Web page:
U.S. Army 1st Lt. Tucker Salls, 143rd Military Police Company, receives the Moderna COVID-19 vaccine at Bradley Air National Guard Base in East Granby, CT, earlier this month. The Connecticut National Guard began administering the vaccine in accordance with the DoD COVID-19 Vaccine Distribution Plan, with doses voluntarily administered to soldiers and airmen on the front lines of the COVID-19 pandemic response. Air National Guard photo by Staff Sgt. Steven Tucker

WASHINGTON — The National Guard has stepped up again to help states in their battle against the novel coronavirus. Throughout the spring, National Guard units distributed personal protective equipment, sanitized nursing homes, staffed testing sites, buttressed hospital staff, and operated food banks for the suddenly unemployed. Now, they’ve been called on to assist states in the final mile—and final inches—of the country’s massive vaccination program.

While the DoD and Department of Health and Human Services (HHS) coordinated vaccine development under Operation Warp Speed, actually vaccinating people has been left to state governors and public health officials. That’s proved more challenging than expected, as each state adopts slightly different priorities and distribution approaches, the quantity and date of vaccine delivery changes with little notice and the sheer volume of immunizations required in the midst of the pandemic’s biggest surge yet overwhelms state and local healthcare infrastructure.

Just a Pinch

Some states that have delegated vaccine administration to hospitals and healthcare systems have found that the facilities lack the space and the providers necessary to run effective immunization programs while caring for record numbers of infected patients. Others have found that hospitals and local public health departments have inadequate IT skills and server capacity to offer functioning sign up and communication programs in the face of tremendous demand.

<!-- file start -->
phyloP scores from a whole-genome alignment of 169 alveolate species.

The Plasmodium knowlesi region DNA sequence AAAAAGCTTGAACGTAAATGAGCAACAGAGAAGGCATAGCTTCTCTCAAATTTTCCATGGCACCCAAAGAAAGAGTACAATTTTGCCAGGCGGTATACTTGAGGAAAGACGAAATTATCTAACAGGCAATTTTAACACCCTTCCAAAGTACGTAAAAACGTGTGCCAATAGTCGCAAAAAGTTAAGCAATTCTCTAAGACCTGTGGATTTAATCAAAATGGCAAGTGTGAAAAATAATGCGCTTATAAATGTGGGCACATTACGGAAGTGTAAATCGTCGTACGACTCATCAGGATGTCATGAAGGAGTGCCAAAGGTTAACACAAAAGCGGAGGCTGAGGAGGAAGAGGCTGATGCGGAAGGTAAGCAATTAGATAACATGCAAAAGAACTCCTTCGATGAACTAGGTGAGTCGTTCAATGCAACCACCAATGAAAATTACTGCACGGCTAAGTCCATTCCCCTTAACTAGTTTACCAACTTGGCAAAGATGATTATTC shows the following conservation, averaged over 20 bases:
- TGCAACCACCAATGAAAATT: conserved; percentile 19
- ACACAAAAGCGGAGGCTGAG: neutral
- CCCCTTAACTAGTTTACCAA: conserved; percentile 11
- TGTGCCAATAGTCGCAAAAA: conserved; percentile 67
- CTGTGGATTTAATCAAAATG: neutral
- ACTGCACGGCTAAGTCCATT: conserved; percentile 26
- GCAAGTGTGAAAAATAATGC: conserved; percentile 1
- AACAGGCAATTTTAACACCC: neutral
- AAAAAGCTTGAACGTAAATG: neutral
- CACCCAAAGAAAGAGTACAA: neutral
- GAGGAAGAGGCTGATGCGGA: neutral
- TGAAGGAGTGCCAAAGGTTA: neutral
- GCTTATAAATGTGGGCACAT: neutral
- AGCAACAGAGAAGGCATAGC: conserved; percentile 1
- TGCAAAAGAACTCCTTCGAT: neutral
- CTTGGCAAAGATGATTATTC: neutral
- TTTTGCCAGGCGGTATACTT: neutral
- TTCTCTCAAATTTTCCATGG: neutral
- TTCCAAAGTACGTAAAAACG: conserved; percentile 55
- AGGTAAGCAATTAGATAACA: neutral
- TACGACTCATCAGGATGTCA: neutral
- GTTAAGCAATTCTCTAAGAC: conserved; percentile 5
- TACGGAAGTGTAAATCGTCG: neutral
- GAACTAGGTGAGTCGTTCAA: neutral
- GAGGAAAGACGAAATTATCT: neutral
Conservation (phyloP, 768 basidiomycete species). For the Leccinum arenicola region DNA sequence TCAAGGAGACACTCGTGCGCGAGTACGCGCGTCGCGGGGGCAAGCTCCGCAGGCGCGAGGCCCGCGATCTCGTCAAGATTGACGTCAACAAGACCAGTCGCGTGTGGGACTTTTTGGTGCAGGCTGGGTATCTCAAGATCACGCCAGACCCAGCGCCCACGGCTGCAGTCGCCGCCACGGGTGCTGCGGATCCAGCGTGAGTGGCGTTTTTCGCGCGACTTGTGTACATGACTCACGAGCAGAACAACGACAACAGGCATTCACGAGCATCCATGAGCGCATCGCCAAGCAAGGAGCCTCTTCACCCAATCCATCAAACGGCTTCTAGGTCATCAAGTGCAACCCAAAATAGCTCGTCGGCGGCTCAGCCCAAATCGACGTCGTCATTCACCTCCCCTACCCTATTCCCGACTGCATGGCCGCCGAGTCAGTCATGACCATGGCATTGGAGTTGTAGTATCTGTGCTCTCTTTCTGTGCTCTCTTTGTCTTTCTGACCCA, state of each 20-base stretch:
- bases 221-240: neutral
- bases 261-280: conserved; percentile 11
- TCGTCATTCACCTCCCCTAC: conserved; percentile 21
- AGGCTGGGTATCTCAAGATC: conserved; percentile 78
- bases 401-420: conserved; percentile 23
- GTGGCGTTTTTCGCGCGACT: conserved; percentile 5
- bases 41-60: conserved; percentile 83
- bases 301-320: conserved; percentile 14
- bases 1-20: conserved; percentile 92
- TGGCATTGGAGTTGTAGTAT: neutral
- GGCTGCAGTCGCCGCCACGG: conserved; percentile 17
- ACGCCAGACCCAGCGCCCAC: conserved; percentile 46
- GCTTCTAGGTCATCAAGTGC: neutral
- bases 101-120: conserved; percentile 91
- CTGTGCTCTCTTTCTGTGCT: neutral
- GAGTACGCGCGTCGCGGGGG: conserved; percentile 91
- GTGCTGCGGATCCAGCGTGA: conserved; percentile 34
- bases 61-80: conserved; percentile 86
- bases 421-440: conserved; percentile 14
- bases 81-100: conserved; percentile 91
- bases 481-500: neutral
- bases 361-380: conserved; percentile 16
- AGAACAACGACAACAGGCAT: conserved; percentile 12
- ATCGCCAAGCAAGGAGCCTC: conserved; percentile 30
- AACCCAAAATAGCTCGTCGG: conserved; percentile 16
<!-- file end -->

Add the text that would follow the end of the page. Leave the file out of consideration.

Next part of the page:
While IT problems may need another solution, HHS saw a way to help states get the vaccines in arms. To provide flexibility and increase capacity for immunizations, HHS authorized qualified members of the National Guard to administer U.S. Food and Drug Administration-authorized COVID-19 vaccines to anyone age three or older.

Qualified individuals must be authorized by their Guard unit to administer vaccines, have a current certificate in basic cardiopulmonary resuscitation, maintain appropriate records and follow reporting directives, and comply with U.S. Centers for Disease Control and Prevention and other federal requirements for COVID-19 vaccine administration. Granted under the Public Readiness and Emergency Preparedness Act (PREP Act), the HHS authorization overrides any state or local restrictions and provides immunity to qualified Guard vaccinators from claims in connection with vaccine administration.

Michigan jumped on the opportunity to augment healthcare providers with the National Guard. “We will provide medics and administrative support to hospitals and local health care organizations and work to fill their needs,” said Army Col. Ravindra Wagh, Michigan National Guard joint operations officer. “For some locations that will mean directly administering the vaccine to their staff. We will also provide administrative support when needed, freeing up critical front-line hospital employees and allowing them to focus on the ongoing battle against COVID-19.”

The Michigan Guard will field about 50 COVID-19 vaccination and testing teams composed of one uniformed medical technician and one or two support members to help administer vaccines at four high priority hospitals. In addition to assisting with inoculation of hospital staff, the Michigan Guard is prepared to increase its support across the state to meet the demands of the healthcare system.